Twenty years ago (1988) Rain Man washed out the hopes of Dangerous Liaisons, one of the most compelling and sumptuous films of any decade. In 18th-century French courtly society, all was fair in love and love was war. Vice was its own reward for the conniving Marquise de Merteuil (Glenn Close, in a performance both powerful and subtle) and her devilishly amoral lover the Vicomte de Valmont (John Malkovich, oozing oily charm under his powered wig). The plot is both complex and eternal, and it’s a tribute to Stephen Frears’ direction that the whole thing doesn’t drown in the lavish set decoration and elaborate costumes. Close’s emotionally wrenching closing shot has lost none of its power in the succeeding decades.
Twenty-five years ago (1983) Terms of Endearment heard sweet nothings from Academy voters, jilting The Dresser. So few Americans saw the filmed version of Ronald Harwood’s stage play that it’s a miracle The Dresser was even nominated. But this tale of an aging actor on the down-slope of his career, and the dresser who assists him as their theatre company tours Britain during World War II is—appropriately—an actors’ tour de force. And what actors: Albert Finney stars as the bull-like, bellowing actor/manager. He’s matched by a much quieter but no less impressive performance by Tom Courtenay as the dresser. This is a must-see for those who love great British drama and great British actors.
Top 10 (in order, with #1 best of the year)
1. Frozen River
2. Favela Rising
3. Hairspray (by far the most fun I had in a theatre all year. This was followed closely in the "just-plain-fun" category by Mamma Mia, but I'd never claim that was a good much less great film.)
4. There Will be Blood
7. The Counterfeiters
8. The Diving Bell and the Butterfly
10. The Visitor
Runners-Up (in no particular order, and including older films)
- Starting Out in the Evening
- The Band's Visit
- Iron Man
- Burn After Reading
- The Fall (as the wise Boston Globe critic put it, "a narrative train wreck, but ooooooh, such pretty pictures")
- The Curious Case of Benjamin Button
- A Passage to India
- Lawrence of Arabia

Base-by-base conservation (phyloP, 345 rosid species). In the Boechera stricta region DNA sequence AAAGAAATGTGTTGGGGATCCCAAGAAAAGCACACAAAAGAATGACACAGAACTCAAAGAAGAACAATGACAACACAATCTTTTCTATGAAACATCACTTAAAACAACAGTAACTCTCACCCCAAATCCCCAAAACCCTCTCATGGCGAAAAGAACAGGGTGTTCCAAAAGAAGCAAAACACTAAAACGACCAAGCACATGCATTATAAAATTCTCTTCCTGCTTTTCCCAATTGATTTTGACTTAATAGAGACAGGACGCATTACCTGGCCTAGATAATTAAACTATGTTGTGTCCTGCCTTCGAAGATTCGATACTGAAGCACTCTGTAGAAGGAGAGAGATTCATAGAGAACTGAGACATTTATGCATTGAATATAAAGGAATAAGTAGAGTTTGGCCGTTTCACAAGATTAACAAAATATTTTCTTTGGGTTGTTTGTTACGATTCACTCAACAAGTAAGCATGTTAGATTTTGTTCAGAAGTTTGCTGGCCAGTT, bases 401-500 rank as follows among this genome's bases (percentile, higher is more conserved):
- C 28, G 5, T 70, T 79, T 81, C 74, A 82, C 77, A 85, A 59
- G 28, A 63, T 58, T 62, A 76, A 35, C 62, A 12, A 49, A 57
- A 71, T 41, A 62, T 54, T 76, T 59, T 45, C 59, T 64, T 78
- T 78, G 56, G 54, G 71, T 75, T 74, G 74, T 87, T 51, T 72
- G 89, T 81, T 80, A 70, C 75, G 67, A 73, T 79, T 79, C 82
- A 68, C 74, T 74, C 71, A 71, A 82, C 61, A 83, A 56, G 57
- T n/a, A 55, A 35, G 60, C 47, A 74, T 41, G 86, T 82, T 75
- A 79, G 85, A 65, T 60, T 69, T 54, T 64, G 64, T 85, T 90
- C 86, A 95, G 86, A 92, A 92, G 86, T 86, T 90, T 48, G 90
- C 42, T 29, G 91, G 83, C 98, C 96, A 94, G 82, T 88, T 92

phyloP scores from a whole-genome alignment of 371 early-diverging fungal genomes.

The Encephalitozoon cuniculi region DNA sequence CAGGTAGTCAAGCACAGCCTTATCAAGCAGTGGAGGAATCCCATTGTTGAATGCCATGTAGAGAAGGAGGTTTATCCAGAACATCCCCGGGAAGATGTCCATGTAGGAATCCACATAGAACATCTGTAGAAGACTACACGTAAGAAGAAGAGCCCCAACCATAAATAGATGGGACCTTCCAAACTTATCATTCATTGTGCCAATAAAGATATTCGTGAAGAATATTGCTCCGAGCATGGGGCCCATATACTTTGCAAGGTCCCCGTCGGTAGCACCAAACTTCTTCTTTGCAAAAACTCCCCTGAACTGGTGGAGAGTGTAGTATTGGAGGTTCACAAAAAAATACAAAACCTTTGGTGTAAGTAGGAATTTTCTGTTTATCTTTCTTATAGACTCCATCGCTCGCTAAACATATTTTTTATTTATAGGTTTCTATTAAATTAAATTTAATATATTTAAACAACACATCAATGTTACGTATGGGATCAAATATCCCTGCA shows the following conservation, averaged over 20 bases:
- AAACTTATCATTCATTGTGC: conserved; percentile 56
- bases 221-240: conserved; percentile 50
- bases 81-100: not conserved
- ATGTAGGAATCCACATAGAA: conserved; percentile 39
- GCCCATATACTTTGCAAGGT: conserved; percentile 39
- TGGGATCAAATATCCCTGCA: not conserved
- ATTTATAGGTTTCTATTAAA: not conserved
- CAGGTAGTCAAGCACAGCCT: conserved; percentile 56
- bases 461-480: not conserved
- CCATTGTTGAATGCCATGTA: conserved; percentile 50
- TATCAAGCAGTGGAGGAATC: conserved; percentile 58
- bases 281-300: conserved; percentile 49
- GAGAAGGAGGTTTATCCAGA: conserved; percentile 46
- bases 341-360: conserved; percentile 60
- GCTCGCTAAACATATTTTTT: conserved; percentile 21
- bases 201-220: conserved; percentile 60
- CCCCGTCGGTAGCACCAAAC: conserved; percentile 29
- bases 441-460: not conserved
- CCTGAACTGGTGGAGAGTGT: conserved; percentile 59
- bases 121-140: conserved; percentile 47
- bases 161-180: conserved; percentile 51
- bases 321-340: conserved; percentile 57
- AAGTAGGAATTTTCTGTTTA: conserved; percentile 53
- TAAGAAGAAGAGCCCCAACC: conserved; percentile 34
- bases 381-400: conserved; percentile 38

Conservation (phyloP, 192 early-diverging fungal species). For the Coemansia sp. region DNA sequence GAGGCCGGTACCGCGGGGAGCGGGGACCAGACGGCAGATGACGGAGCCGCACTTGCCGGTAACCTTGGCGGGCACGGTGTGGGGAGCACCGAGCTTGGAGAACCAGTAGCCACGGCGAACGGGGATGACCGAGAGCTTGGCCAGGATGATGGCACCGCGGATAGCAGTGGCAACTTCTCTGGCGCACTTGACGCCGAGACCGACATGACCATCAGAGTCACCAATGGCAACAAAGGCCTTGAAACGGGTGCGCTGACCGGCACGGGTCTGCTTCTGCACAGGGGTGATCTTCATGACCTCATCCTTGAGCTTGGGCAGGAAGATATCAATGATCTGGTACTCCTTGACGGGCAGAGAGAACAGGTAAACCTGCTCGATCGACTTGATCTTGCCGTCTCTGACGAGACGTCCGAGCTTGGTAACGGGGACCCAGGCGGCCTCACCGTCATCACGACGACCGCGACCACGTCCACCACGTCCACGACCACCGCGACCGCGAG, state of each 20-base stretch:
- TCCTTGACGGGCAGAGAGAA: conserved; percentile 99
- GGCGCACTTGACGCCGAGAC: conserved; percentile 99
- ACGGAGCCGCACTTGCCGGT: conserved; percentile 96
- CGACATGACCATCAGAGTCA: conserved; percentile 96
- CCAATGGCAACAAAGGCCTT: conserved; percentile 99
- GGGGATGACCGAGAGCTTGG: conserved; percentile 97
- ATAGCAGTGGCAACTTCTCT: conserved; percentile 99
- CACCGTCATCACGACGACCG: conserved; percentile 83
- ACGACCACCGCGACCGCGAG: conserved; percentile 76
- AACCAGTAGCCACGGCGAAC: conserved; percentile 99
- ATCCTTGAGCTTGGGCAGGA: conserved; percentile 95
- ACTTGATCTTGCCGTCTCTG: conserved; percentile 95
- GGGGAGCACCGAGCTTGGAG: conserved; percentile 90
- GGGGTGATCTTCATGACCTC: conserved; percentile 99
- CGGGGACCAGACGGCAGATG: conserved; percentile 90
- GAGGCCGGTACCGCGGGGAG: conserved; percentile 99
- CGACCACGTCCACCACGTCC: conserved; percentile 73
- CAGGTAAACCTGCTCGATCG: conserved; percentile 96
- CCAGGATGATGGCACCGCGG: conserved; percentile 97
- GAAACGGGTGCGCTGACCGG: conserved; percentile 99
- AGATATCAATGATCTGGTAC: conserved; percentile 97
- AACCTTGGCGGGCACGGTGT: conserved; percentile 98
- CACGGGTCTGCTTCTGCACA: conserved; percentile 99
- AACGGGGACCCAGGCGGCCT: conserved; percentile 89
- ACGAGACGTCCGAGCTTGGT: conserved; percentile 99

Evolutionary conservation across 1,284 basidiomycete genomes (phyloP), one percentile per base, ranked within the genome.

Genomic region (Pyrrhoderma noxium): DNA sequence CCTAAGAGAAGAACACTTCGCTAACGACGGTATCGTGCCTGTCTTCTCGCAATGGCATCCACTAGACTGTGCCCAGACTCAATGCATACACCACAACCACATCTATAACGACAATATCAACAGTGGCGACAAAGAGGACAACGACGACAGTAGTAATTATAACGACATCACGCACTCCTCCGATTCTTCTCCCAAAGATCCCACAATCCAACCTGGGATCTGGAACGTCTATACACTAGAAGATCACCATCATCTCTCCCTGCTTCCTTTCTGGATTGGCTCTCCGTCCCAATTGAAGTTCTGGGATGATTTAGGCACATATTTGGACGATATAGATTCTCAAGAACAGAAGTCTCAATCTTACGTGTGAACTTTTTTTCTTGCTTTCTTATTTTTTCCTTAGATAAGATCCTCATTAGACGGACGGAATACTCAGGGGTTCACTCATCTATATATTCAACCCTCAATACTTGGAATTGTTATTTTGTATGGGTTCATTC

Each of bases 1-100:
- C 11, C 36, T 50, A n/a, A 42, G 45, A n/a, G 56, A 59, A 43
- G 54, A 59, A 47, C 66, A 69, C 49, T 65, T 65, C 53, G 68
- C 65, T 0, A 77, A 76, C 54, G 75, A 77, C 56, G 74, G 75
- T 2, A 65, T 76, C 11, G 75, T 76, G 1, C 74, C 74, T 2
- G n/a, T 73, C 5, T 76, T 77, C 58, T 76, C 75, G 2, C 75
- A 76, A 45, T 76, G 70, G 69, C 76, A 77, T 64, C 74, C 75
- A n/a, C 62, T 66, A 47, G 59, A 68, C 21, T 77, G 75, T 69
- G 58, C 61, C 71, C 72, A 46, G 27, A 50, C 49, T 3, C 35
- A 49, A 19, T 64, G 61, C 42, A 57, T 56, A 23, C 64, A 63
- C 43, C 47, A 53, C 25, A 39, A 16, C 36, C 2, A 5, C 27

- Man Push Cart
- Wallace and Gromit: The Case of the Were-Rabbit
And the "Avoid at all costs" stinkers of the year list:
- Vicky Cristina Barcelona (No more Woody Allen! Ever! No matter what!)
- Happy Go Lucky (I left after 20 minutes of this treacle)
- Beowulf (read the damn book!)
Many films practice “foodus interruptus,” where characters talk about eating, obsess over their weight, even fetishize food…but rarely actually consume anything on camera. And occasionally a film that appears to be all about food is anything but—My Dinner with Andre, for example (You remember the ideas, but what did they eat during that two-hour meal?)
By contrast, food is the main course in each of these delicious (and good for you too!) flicks.
Big Night (1995) This tale of two brothers trying to rescue their failing restaurant is the pièce de résistance of foodie films. Pre-fame performances by Tony Shalhoub and Stanley Tucci as the Italian brothers, and Allison Janney as a shy florist, make the film fly, but the cuisine is the real star here. Banking on one special evening to revive their business’s fortunes, the brothers put on a feast that outdoes even Babette’s feast (see below.) And yet the loveliest scene in the film involves the preparation of a simple omelet. Don’t miss this one.
Babette’s Feast (1987) Based on an Isak Dinesen (Out of Africa) story, the straight-laced Danish townspeople don’t know what to make of it when widowed servant Babette offers to cook them a celebratory dinner. The moral tug-of-war between the townsfolks’ usual austere outlook on life and the sensual pleasure of an all-out banquet provides more tension and humor than you’d imagine. A simple story, beautifully told. [In French and Danish with subtitles]
Chocolat (2000) Although the film carries a message about the joys of food akin to that in Babette’s Feast, the similarities end there. Single mom Juliet Binoche tries to loosen up a French hamlet in the 1950s, outraging the locals by opening a candy shop during Lent and befriending the town’s outcasts (including Johnny Depp and Lena Olin). Alfred Molina steals the show as the moralistic Comte de Reynaud. Warning: you will absolutely crave chocolate during this, so stock up before viewing. [In French, with subtitles]
Ratatouille (2007) Can Remy the rat escape his fate of dumpster-dining and exercise his sophisticated palate in Paris’ finest restaurants? Pixar answers this question with gorgeously animated cityscapes and cute and funny antics inside the kitchen, where Remy teams up with a hapless human would-be cook. Unctuous restaurant critic Anton Ego is memorably voiced by Peter O’Toole.
Life is Sweet (1990) With Mike Leigh at the helm, you know the title’s ironic; expect sharply-written, bittersweet, funny fare. Brit film staples Jim Broadbent, Alison Steadman, and baby-voiced Jane Horrocks headline this portrait of a dysfunctional family, each obsessed with food in his or her own way. The biggest sweet-tooth award goes to Horrocks’ Nicola, a bulimic who sneaks chocolate and finds an, um, creative romantic use for chockies. [In British English; should have subtitles but doesn’t]